In the view of Dr. Suracha Udomsak, Vice President and CTO – Innovation and Technology, Chemicals Business, SCG and the person behind the program, SPRINT Accelerator Thailand represents another endeavor of SCG to pursue R&D and develop innovations for the company. Partnering up with experts across various areas, the program seeks to translate deep tech know-how into products that meet the needs of the business and industrial sectors in a sustainable manner. Dr. Suracha believes that one of the common goals that all sectors across the world are working towards is environmental sustainability, and innovations can help solve environmental issues on a larger scale and in a more impactful and sustainable way. That is why SCG is determined to support independent scholars, scientists, and engineers and enable them to launch deep tech startups dedicated to developing innovations in response of new problems.





After three years of operation, Dr. Suracha has identified a challenge in the deep tech industry in Thailand: the examples of successful ventures are still far and few between compared to developed countries like the U.S. or the U.K. In addition, there is also a lack of angel investors or venture capitals specialized in deep tech investment. Therefore, he believes that the program is only the beginning and there is much more to be done to create a complete deep tech ecosystem in Thailand. However, he believes that Thailand has what it takes to put itself in the forefront of the industry in Southeast Asia thanks to the diversity of industrial bases in the country.


“It is not easy to start something new, but it’s fun because you get to keep your brain sharp. Our program seeks people who like to sharpen their mind constantly. Among the seven billion people in the world, these people are out there. The question is how we can support them so that they can use the innovation they have to develop society at large and how to connect them and customers who are looking to solve their problems,” added Dr. Suracha.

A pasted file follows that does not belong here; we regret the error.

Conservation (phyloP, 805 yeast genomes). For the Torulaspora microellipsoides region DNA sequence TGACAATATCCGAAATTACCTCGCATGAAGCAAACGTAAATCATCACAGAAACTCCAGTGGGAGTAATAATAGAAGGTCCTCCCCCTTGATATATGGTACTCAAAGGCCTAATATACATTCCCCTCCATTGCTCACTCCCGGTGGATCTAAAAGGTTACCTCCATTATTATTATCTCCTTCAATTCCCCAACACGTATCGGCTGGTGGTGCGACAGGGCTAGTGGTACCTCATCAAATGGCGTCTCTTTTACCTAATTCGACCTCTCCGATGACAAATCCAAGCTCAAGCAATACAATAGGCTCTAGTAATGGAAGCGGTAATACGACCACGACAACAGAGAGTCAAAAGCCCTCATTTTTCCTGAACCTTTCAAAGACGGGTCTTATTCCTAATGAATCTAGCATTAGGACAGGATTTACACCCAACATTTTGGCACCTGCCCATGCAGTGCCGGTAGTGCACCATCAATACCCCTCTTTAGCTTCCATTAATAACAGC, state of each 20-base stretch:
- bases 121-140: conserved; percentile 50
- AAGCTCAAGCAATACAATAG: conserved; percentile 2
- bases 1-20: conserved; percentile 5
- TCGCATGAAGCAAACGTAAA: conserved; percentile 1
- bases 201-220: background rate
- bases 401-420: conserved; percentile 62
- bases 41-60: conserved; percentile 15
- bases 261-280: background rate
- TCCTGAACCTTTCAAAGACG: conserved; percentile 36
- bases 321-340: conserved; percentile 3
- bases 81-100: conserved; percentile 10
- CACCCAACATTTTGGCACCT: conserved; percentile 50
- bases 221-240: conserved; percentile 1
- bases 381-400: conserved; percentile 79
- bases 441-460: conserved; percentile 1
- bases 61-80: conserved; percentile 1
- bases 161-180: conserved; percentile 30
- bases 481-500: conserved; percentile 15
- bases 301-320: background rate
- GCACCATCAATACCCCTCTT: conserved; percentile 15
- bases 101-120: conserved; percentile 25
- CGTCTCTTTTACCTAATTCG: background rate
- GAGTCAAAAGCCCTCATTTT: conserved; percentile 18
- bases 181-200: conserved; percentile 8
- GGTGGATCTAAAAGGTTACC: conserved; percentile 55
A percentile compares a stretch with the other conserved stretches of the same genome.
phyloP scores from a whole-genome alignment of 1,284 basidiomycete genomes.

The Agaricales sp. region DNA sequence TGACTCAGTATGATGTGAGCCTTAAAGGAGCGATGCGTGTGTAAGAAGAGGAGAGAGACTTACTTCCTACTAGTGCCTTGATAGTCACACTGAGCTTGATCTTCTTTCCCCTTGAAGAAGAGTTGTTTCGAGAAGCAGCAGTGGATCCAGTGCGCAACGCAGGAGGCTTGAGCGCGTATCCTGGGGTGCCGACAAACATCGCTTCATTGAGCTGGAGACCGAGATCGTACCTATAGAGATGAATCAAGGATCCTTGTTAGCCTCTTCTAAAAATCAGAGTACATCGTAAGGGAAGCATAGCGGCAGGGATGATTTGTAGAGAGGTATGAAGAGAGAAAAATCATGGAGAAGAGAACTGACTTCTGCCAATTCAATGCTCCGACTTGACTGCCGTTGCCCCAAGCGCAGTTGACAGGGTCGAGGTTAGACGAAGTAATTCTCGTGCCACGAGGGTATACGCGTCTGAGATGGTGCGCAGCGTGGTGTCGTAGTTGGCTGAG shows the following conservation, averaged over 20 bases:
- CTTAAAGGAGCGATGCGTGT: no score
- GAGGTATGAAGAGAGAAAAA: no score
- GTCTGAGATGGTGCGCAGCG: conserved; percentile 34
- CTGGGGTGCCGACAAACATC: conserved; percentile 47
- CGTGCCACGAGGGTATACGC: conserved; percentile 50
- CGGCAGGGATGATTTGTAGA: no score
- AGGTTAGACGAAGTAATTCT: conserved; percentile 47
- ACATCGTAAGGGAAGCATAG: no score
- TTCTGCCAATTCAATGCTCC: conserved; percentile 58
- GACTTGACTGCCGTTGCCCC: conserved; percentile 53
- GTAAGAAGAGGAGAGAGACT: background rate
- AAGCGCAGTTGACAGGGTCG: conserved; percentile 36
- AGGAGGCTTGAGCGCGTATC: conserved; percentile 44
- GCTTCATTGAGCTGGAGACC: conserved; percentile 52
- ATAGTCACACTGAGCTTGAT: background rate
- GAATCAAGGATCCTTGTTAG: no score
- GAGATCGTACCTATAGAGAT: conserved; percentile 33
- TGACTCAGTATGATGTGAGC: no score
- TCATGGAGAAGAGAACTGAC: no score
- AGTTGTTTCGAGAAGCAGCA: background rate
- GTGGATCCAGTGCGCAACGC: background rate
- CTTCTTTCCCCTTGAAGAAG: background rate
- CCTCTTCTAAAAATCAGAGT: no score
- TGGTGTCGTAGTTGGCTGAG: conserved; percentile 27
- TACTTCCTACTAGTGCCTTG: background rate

As long as humanity exists in this world, there will always be problems to tackle and improvements to be made, from the environment and energy to medicine and quality of life. Therefore, SCG is committed to creating a deep tech ecosystem in Thailand, so that startups can use scientific and technological advances to develop innovations and address these issues as well as grow sustainably as a competitive business.




The four deep tech categories that SPRINT Accelerator Thailand supports are as follows:


Advance Materials: High-performance materials for applications in infrastructure, construction, automotive and packaging


Healthcare and Medical Devices: Advanced devices or platforms that will improve diagnosis and medical care or offer better quality of life, especially for the elderly.


Industrial IoT: AI and sensors that improve energy efficiency or enable predictive maintenance in manufacturing processes.


Sustainable and Green Technologies: Technology for reduction of CO2 or greenhouse gas emissions as well as technology for plastic waste recycling and water treatment